The roots of Baker Demonstration School reach back to the establishment of National College in 1886. Founder Elizabeth Harrison was deeply interested in the individual child and in understanding children’s behaviors. Her enthusiasm and commitment to early childhood education sparked a fire of equal dedication in one of her students, Edna Dean Baker. Edna Dean’s sister, Clara Belle Baker, founded the Children’s School and became its first director.

The school first opened at 2944 Michigan Avenue, on what was then the “Gold Coast,” in 1918 and moved to the North Shore on the Evanston campus of National College in 1926. By 1929, the Children’s School was a complete elementary school with classrooms of nursery through eighth grade. The school took on the challenge of “charting new ways for better educating the individual as a member of a changing and developing society, and to prepare children for living together in a democracy.”

Clara Belle Baker’s vision carefully linked the study of children with the preparation of teachers. A progressive pioneer, she believed that children enjoyed being challenged by unanswered questions and problems. The school soon came to be highly regarded for its style of “learning by doing.”

When Clara Belle Baker retired in 1952, the school was renamed Baker Demonstration School for its demonstration of best practices in classroom methods. Baker continues to pioneer the practice and the demonstration of innovative teaching techniques, materials, and technology, while still adhering to the values and tone set forth by Clara Belle Baker and Elizabeth Harrison.

Among the factors enabling the school to meet these challenges now, as then, is a strong teaching faculty who engage our young learners through application and analysis. Our classes are small to allow teachers to understand each child and to encourage students to work purposefully in social groups. Our best practices methodology allows our faculty to teach to the whole child and permits our students to be fully engaged in their learning experience.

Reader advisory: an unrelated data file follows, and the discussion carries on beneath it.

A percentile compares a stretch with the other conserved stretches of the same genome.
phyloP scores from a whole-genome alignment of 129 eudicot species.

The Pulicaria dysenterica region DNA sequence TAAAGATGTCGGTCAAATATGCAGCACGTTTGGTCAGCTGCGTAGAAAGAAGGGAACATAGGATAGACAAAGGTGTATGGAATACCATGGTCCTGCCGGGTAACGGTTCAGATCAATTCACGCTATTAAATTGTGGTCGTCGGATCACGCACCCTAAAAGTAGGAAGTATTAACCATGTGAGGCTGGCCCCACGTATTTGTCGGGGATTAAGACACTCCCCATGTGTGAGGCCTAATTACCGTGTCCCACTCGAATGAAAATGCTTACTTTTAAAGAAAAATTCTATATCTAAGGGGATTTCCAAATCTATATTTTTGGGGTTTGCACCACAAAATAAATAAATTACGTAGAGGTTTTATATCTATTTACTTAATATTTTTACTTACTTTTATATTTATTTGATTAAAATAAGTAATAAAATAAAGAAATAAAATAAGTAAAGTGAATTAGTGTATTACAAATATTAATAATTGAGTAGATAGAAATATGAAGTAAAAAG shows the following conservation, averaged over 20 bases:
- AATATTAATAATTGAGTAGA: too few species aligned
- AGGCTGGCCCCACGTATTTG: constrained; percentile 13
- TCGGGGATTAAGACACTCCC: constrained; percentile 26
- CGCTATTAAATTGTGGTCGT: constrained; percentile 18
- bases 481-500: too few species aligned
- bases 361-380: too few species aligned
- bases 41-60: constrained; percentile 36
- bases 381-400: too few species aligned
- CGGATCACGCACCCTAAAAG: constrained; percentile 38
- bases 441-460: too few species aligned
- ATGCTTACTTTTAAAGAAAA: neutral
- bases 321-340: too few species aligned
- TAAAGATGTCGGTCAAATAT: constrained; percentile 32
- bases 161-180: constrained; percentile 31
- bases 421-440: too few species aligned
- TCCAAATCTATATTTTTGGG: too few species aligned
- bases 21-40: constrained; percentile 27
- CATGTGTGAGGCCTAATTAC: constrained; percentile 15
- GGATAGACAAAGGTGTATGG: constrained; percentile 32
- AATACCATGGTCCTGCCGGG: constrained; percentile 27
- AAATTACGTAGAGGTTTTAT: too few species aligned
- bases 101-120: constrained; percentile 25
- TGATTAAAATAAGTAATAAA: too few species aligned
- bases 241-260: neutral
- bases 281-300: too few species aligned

In the new millennium, special attention to individual needs continues in the spirit of our original goals, but with objectives and course of study adapted to meet the ever-changing life challenges of today. We are committed to honoring the lives of children who teach us, motivate our actions, test our theories, challenge our methods, and provide us with inspiration each day.

In 2005, Baker Demonstration School became an independent school, while retaining an academic relationship with the National College of Education, now part of National-Louis University. The summer of 2006 heralded the purchase of the National-Louis Evanston campus from the university; this acquisition allowed Baker to remain in the location it has called home for the better part of a century, while simultaneously allowing it to upgrade its facilities to better serve the students of Chicago and the North Shore. It is this revitalized Baker Demonstration School that carries the values of Clara Belle Baker and Elizabeth Harrison into the 21st century.